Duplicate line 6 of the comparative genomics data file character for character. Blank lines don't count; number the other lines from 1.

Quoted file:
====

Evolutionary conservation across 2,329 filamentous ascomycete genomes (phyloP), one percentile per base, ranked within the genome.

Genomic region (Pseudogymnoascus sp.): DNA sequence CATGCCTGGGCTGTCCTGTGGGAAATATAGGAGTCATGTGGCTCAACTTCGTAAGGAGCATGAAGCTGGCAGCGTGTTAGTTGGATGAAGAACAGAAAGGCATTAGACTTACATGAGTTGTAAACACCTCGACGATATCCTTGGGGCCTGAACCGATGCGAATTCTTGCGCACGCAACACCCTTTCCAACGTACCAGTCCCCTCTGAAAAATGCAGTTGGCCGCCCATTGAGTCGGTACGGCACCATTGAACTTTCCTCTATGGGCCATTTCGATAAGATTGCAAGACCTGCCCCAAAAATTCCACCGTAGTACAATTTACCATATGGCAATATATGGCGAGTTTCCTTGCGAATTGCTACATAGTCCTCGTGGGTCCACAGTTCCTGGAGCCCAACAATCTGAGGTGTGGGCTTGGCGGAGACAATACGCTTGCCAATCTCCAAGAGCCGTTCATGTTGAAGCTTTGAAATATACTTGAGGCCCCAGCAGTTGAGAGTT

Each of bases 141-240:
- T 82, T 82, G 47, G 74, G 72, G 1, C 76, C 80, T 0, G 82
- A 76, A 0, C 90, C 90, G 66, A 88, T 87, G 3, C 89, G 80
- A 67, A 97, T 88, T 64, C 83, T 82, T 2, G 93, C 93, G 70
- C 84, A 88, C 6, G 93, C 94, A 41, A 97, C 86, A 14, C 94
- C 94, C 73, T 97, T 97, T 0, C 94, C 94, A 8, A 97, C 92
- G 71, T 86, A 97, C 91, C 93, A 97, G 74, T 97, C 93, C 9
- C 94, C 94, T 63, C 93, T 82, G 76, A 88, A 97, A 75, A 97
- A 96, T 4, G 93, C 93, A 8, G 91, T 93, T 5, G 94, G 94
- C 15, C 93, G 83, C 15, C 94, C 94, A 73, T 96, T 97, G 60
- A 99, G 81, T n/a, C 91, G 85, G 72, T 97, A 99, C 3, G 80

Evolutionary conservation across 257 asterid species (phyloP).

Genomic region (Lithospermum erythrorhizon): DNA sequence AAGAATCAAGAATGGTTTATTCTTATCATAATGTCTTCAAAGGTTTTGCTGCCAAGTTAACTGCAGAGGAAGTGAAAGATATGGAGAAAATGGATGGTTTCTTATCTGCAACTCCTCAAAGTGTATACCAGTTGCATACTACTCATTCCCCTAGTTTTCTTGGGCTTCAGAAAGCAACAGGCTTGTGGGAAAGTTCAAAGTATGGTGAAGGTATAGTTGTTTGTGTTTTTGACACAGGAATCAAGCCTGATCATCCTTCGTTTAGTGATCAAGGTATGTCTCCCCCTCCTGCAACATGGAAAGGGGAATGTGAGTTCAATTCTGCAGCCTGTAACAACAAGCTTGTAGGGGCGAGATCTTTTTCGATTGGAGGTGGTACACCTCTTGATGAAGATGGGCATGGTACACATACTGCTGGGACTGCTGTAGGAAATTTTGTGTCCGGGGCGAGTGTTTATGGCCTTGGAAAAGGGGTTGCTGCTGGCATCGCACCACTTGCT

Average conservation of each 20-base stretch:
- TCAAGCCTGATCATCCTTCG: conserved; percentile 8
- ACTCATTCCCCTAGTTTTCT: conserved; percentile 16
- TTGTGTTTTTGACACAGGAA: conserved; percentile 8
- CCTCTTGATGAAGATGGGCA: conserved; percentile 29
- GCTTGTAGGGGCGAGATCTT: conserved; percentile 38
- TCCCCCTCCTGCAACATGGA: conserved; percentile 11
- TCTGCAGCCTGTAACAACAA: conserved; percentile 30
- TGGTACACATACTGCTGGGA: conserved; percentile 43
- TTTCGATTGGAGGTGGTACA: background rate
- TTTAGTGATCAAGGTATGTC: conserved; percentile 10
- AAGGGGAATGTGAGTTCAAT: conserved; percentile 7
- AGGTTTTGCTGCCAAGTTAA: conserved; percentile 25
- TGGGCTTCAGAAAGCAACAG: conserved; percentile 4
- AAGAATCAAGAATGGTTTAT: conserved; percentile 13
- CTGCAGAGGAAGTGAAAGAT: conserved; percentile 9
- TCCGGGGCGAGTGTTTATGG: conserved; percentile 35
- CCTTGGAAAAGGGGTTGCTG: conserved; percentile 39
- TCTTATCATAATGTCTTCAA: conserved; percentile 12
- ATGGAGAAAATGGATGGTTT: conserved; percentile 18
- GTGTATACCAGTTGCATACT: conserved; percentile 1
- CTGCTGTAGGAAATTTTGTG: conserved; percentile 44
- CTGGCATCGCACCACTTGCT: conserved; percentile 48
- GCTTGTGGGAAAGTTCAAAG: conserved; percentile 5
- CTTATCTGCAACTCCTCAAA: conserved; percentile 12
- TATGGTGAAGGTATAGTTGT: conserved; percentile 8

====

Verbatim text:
- A 67, A 97, T 88, T 64, C 83, T 82, T 2, G 93, C 93, G 70